GenZ - Cool Brands(Click on the picture to enlarge)

The smartphone acts as a bridge that connects the offline and online experiences of teens. Visual contents, messaging apps, social networks, and video games create the environment in which they share their life and find entertainment. Fun - or maybe not fun at all - fact: Nearly 3 in 10 teens say they text with people who they are physically with at the time.

Another research finding states something we have already said: GenZ is a mobile-first shopping generation. Teens have a peculiar idea of what is ‘Cool’, they know what they want, and they buy it online. Video games, books, and apparel are the most common products bought online.

What is really interesting is that they buy online not only because it is more convenient and they can find better deals, but also because they can see multiple brands and retailers without leaving home, and they can choose faster than going to the physical store.

All in all, 53% of those between 13 and 17 years old mostly use the smartphone to make online purchases. If you are a retail brand trying to establish your position in a hyper-crowded market, you might want to take note of this new habit.

The technology is ‘how’ they make purchases, and the ‘Cool Factor’ is the foundation of ‘why’ and ‘what’ they choose one product over another. What aspects make a product cool? The word-of-mouth (offline and online) is still the main factor affecting the choices, and the new forms of advertising come right after.

The third factor, though, is what draws our attention: Something is cool if it is personalized to me. Millennials have been called the Me-Generation because of their self-obsession; with the GenZ, this trend is expected to undergo a fast track.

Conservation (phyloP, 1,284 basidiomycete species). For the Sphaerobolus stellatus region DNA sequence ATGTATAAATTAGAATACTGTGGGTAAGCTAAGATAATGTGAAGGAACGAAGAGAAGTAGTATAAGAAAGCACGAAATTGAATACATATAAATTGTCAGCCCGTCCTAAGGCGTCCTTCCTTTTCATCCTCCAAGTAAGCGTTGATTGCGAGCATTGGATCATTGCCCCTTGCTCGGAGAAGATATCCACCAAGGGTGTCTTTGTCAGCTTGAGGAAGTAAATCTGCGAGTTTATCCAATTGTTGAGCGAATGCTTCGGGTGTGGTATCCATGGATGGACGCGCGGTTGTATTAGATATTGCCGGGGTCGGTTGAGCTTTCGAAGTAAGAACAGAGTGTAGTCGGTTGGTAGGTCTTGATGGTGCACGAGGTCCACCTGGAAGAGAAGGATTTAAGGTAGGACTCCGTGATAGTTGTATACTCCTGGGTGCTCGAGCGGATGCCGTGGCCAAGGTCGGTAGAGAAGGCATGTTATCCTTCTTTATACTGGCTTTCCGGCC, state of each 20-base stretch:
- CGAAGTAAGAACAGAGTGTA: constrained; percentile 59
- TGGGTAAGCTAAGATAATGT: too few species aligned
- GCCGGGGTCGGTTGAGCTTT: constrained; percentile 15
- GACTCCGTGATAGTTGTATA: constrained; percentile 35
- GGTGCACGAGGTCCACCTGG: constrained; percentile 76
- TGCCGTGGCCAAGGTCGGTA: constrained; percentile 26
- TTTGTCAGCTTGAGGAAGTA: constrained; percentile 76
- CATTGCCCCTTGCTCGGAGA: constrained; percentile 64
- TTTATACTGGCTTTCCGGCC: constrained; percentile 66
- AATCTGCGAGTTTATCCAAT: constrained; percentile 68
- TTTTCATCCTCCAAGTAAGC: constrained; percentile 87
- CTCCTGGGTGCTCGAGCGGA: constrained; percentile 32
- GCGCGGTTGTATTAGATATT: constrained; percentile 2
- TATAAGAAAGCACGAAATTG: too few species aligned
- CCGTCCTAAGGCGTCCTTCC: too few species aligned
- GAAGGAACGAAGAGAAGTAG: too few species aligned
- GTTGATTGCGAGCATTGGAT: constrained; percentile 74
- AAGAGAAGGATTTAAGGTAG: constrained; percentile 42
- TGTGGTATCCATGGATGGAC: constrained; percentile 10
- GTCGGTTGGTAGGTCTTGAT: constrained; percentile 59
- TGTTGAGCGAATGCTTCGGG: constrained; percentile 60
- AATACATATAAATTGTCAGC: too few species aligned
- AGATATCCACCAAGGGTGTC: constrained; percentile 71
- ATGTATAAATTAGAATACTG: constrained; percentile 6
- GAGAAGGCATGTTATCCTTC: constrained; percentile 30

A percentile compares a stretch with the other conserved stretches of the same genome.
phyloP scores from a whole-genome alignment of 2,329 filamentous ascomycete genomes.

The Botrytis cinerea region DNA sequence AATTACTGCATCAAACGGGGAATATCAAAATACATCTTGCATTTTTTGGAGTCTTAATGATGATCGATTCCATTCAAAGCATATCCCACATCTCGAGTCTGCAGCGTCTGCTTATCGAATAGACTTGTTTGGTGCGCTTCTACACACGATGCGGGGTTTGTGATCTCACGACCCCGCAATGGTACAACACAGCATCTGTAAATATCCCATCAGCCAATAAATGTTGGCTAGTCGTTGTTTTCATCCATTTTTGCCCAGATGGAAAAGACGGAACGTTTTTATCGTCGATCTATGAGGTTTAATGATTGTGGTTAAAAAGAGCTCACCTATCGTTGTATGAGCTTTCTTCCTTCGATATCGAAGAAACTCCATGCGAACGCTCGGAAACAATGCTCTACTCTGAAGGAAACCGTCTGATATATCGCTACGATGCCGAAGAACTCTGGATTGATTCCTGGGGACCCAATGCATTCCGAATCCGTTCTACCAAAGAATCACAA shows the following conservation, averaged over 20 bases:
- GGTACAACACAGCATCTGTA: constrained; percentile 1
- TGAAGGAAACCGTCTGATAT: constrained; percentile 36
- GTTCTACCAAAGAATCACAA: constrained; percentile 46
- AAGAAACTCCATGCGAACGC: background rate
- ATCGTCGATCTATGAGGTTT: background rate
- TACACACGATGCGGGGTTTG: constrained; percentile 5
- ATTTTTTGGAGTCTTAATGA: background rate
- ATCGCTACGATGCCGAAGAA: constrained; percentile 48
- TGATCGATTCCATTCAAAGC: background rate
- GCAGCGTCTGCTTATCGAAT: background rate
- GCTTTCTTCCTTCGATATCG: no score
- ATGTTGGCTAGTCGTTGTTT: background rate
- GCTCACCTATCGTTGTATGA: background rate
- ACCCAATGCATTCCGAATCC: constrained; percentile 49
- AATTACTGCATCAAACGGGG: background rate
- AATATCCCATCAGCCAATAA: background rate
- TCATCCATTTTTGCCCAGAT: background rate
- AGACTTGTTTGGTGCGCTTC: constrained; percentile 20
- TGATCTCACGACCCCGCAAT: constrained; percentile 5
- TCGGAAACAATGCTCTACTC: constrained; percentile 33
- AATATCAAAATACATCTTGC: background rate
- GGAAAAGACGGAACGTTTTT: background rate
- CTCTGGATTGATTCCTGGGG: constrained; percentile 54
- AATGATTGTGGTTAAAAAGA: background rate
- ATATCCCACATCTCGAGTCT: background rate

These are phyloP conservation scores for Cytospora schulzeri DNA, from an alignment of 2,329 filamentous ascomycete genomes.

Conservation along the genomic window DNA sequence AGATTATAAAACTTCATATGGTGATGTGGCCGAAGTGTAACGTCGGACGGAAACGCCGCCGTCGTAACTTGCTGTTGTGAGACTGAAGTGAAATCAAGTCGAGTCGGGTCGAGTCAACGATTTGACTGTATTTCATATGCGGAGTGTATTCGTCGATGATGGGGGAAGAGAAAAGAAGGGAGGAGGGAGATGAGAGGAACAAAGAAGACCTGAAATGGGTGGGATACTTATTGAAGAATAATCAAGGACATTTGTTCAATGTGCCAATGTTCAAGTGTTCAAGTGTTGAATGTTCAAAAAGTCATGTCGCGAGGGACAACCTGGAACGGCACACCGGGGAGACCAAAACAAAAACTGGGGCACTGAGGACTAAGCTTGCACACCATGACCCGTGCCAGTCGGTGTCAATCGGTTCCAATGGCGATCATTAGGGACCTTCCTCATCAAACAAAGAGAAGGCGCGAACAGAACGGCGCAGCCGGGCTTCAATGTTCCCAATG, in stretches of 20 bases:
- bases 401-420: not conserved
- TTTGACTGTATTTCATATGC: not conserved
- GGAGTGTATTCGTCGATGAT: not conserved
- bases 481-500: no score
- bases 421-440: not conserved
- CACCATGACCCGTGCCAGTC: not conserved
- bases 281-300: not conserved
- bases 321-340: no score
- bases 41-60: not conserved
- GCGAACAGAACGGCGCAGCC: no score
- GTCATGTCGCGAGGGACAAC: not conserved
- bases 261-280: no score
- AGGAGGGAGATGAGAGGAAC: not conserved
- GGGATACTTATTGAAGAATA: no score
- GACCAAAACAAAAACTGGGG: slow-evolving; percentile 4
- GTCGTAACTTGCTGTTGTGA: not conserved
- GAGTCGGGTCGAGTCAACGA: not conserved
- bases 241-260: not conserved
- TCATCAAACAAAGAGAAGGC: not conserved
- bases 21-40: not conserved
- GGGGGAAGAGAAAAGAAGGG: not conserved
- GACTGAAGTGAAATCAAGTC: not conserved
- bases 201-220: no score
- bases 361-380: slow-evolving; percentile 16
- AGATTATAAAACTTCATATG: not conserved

Personalization is the foundation of cool contents, products, and experiences. Something is cool if it is unique, impressive, interesting, awesome. If they perceive that it is tailored to them, on their dreams and desires.

They expect big things. Your challenge is to live up to the standards and exceed their expectations. After all, these young customers represent the future of your business. A future that is already here.

Download The Mobile Engagement Playbook, a collection of relevant insights that'll help you to overcome the challenges of the digital transformation and grow your business exponentially.

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What Drives Customer Loyalty? Look Beyond Traditional Programs

What are the drivers of customer loyalty? One of the major challenges brands face today is to create meaningful, satisfying experiences for their customers. Experiences they will love so much that they will come back again and again.

The spread of disruptive technologies undermines the ability to conquer and retain customer’s heart using traditional loyalty programs. When technology changes, so do the drivers of trust and engagement. Are you willing to look beyond the usual way of doing things?

In the last few months, we have witnessed a wave of new, interesting researches on the issue of loyalty and its impact on what we call “the relevance of a brand”. Creating and retaining a customer base that is faithful to the company is the top priority. There is a direct link, in fact, between loyal customers and their profitability.